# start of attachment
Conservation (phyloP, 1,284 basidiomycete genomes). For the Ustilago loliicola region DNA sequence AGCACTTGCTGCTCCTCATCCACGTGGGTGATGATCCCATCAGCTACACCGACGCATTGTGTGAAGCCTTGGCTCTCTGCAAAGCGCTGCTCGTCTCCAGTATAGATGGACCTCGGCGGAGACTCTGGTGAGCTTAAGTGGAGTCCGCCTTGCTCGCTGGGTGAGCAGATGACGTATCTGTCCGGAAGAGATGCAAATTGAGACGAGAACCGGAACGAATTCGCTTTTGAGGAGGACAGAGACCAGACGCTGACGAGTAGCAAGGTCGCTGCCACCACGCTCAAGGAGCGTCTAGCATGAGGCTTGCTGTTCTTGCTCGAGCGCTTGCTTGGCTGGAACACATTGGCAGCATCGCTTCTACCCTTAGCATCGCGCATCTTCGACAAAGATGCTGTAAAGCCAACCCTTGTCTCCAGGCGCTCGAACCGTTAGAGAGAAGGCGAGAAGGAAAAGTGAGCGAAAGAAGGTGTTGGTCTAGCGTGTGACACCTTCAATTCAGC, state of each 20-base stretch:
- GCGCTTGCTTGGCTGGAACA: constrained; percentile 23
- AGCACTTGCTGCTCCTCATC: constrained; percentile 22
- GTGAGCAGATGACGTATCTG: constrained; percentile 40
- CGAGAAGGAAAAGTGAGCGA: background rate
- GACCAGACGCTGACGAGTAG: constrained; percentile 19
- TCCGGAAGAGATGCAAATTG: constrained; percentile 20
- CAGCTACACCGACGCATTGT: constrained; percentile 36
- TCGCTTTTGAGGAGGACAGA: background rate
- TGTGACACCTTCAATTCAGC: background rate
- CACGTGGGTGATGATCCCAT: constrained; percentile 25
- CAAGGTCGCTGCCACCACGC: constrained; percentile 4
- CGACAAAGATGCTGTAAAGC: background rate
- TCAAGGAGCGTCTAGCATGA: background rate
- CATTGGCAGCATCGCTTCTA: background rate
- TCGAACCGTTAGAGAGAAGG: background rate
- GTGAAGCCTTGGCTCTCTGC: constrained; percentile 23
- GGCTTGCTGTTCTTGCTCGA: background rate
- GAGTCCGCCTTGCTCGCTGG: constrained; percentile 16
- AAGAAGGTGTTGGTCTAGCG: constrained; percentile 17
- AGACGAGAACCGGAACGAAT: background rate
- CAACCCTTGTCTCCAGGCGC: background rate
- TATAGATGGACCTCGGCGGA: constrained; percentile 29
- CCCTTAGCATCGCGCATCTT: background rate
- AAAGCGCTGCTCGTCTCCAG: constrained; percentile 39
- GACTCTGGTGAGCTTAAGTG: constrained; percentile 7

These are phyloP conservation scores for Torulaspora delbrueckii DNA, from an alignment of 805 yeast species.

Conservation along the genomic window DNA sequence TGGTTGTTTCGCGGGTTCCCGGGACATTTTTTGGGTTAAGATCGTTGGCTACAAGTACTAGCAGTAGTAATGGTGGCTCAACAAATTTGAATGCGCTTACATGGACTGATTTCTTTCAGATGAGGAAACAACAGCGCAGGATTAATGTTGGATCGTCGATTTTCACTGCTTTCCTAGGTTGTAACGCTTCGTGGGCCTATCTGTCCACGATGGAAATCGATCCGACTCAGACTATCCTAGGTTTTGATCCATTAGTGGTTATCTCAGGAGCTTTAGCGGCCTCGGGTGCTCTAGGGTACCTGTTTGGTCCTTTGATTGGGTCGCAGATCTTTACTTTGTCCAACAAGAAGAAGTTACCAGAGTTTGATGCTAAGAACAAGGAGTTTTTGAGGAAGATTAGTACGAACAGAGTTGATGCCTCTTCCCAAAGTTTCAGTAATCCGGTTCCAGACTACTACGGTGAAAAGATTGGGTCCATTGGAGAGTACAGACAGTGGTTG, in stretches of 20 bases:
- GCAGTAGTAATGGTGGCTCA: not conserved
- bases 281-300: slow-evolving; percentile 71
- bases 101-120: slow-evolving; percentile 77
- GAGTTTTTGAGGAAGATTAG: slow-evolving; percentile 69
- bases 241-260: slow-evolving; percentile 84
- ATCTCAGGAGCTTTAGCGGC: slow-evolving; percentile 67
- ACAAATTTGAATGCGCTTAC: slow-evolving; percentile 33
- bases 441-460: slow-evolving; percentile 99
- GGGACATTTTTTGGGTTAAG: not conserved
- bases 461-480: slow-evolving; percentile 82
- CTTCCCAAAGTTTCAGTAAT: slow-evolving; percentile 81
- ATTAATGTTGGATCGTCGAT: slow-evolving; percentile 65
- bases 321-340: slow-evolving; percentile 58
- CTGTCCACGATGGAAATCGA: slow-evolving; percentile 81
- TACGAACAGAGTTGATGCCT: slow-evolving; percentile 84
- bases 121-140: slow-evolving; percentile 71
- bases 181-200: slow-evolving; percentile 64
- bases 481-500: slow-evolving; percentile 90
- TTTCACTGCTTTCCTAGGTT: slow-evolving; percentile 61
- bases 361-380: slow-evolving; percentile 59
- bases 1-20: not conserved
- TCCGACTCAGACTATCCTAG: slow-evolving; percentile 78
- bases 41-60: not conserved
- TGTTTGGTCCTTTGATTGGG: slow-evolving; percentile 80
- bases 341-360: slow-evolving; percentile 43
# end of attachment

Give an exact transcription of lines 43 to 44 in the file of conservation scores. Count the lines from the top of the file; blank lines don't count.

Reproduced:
- TACGAACAGAGTTGATGCCT: slow-evolving; percentile 84
- bases 121-140: slow-evolving; percentile 71